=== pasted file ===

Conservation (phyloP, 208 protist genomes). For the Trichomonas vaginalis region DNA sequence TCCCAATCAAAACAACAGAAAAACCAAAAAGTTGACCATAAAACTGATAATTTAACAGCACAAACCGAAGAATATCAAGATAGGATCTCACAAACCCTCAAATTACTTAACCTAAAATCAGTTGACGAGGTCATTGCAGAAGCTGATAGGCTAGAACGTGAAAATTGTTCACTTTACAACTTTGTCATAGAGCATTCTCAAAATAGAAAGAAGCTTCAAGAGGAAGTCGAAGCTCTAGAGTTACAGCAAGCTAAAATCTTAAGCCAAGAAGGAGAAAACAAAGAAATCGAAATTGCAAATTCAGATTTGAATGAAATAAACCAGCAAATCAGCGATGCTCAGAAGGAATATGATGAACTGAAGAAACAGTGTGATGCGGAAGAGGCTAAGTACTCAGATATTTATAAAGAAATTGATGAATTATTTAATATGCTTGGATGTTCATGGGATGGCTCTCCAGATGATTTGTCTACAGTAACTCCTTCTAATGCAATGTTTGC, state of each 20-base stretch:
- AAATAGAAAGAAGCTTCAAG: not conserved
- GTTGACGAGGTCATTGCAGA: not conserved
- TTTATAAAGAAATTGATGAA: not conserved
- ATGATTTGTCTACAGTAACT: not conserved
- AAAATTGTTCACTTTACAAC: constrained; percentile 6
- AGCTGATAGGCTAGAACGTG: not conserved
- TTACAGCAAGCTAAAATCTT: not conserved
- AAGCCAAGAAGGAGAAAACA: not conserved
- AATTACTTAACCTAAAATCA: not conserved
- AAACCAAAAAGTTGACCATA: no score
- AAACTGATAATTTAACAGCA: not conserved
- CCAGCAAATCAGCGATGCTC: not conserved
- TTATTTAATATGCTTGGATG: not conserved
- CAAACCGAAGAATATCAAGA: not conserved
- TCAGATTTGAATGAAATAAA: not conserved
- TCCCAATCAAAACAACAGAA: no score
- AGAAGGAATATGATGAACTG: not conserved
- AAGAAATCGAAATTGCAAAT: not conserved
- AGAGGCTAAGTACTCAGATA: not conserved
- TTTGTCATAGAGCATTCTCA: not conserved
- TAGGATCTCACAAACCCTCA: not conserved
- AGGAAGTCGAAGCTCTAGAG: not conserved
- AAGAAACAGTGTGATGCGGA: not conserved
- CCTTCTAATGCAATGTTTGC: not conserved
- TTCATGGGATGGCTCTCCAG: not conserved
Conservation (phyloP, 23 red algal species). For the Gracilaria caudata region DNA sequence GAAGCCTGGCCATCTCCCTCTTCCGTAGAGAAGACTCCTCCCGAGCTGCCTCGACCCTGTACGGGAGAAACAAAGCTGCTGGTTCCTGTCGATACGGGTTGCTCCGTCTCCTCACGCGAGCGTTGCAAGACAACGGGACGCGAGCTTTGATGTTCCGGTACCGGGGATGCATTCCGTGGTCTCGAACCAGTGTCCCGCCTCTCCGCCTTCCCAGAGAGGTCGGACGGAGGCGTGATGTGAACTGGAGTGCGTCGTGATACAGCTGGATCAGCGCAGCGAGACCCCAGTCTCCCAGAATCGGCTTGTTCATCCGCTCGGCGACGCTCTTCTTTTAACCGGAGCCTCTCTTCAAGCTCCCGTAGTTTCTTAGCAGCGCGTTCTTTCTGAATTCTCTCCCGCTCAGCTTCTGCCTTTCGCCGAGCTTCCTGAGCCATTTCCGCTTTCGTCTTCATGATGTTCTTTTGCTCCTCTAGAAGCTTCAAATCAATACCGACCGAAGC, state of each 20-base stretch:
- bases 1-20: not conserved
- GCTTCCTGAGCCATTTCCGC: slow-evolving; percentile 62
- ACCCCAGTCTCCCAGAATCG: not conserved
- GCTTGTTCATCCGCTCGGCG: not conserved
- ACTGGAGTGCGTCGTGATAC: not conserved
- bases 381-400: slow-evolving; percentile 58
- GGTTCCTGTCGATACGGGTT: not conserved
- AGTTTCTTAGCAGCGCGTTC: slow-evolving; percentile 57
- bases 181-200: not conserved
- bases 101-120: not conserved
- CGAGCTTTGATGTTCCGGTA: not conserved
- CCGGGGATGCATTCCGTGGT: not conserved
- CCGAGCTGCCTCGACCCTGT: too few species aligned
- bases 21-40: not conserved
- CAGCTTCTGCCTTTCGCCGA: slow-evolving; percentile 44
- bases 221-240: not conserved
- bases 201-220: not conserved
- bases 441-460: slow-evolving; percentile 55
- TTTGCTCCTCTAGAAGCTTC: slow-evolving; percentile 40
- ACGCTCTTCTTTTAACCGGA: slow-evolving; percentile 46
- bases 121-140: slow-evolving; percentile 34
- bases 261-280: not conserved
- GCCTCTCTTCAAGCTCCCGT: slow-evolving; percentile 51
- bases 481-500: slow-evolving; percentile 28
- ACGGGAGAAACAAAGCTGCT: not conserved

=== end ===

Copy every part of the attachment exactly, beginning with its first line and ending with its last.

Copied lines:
Conservation (phyloP, 208 protist genomes). For the Trichomonas vaginalis region DNA sequence TCCCAATCAAAACAACAGAAAAACCAAAAAGTTGACCATAAAACTGATAATTTAACAGCACAAACCGAAGAATATCAAGATAGGATCTCACAAACCCTCAAATTACTTAACCTAAAATCAGTTGACGAGGTCATTGCAGAAGCTGATAGGCTAGAACGTGAAAATTGTTCACTTTACAACTTTGTCATAGAGCATTCTCAAAATAGAAAGAAGCTTCAAGAGGAAGTCGAAGCTCTAGAGTTACAGCAAGCTAAAATCTTAAGCCAAGAAGGAGAAAACAAAGAAATCGAAATTGCAAATTCAGATTTGAATGAAATAAACCAGCAAATCAGCGATGCTCAGAAGGAATATGATGAACTGAAGAAACAGTGTGATGCGGAAGAGGCTAAGTACTCAGATATTTATAAAGAAATTGATGAATTATTTAATATGCTTGGATGTTCATGGGATGGCTCTCCAGATGATTTGTCTACAGTAACTCCTTCTAATGCAATGTTTGC, state of each 20-base stretch:
- AAATAGAAAGAAGCTTCAAG: not conserved
- GTTGACGAGGTCATTGCAGA: not conserved
- TTTATAAAGAAATTGATGAA: not conserved
- ATGATTTGTCTACAGTAACT: not conserved
- AAAATTGTTCACTTTACAAC: constrained; percentile 6
- AGCTGATAGGCTAGAACGTG: not conserved
- TTACAGCAAGCTAAAATCTT: not conserved
- AAGCCAAGAAGGAGAAAACA: not conserved
- AATTACTTAACCTAAAATCA: not conserved
- AAACCAAAAAGTTGACCATA: no score
- AAACTGATAATTTAACAGCA: not conserved
- CCAGCAAATCAGCGATGCTC: not conserved
- TTATTTAATATGCTTGGATG: not conserved
- CAAACCGAAGAATATCAAGA: not conserved
- TCAGATTTGAATGAAATAAA: not conserved
- TCCCAATCAAAACAACAGAA: no score
- AGAAGGAATATGATGAACTG: not conserved
- AAGAAATCGAAATTGCAAAT: not conserved
- AGAGGCTAAGTACTCAGATA: not conserved
- TTTGTCATAGAGCATTCTCA: not conserved
- TAGGATCTCACAAACCCTCA: not conserved
- AGGAAGTCGAAGCTCTAGAG: not conserved
- AAGAAACAGTGTGATGCGGA: not conserved
- CCTTCTAATGCAATGTTTGC: not conserved
- TTCATGGGATGGCTCTCCAG: not conserved
Conservation (phyloP, 23 red algal species). For the Gracilaria caudata region DNA sequence GAAGCCTGGCCATCTCCCTCTTCCGTAGAGAAGACTCCTCCCGAGCTGCCTCGACCCTGTACGGGAGAAACAAAGCTGCTGGTTCCTGTCGATACGGGTTGCTCCGTCTCCTCACGCGAGCGTTGCAAGACAACGGGACGCGAGCTTTGATGTTCCGGTACCGGGGATGCATTCCGTGGTCTCGAACCAGTGTCCCGCCTCTCCGCCTTCCCAGAGAGGTCGGACGGAGGCGTGATGTGAACTGGAGTGCGTCGTGATACAGCTGGATCAGCGCAGCGAGACCCCAGTCTCCCAGAATCGGCTTGTTCATCCGCTCGGCGACGCTCTTCTTTTAACCGGAGCCTCTCTTCAAGCTCCCGTAGTTTCTTAGCAGCGCGTTCTTTCTGAATTCTCTCCCGCTCAGCTTCTGCCTTTCGCCGAGCTTCCTGAGCCATTTCCGCTTTCGTCTTCATGATGTTCTTTTGCTCCTCTAGAAGCTTCAAATCAATACCGACCGAAGC, state of each 20-base stretch:
- bases 1-20: not conserved
- GCTTCCTGAGCCATTTCCGC: slow-evolving; percentile 62
- ACCCCAGTCTCCCAGAATCG: not conserved
- GCTTGTTCATCCGCTCGGCG: not conserved
- ACTGGAGTGCGTCGTGATAC: not conserved
- bases 381-400: slow-evolving; percentile 58
- GGTTCCTGTCGATACGGGTT: not conserved
- AGTTTCTTAGCAGCGCGTTC: slow-evolving; percentile 57
- bases 181-200: not conserved
- bases 101-120: not conserved
- CGAGCTTTGATGTTCCGGTA: not conserved
- CCGGGGATGCATTCCGTGGT: not conserved
- CCGAGCTGCCTCGACCCTGT: too few species aligned
- bases 21-40: not conserved
- CAGCTTCTGCCTTTCGCCGA: slow-evolving; percentile 44
- bases 221-240: not conserved
- bases 201-220: not conserved
- bases 441-460: slow-evolving; percentile 55
- TTTGCTCCTCTAGAAGCTTC: slow-evolving; percentile 40
- ACGCTCTTCTTTTAACCGGA: slow-evolving; percentile 46
- bases 121-140: slow-evolving; percentile 34
- bases 261-280: not conserved
- GCCTCTCTTCAAGCTCCCGT: slow-evolving; percentile 51
- bases 481-500: slow-evolving; percentile 28
- ACGGGAGAAACAAAGCTGCT: not conserved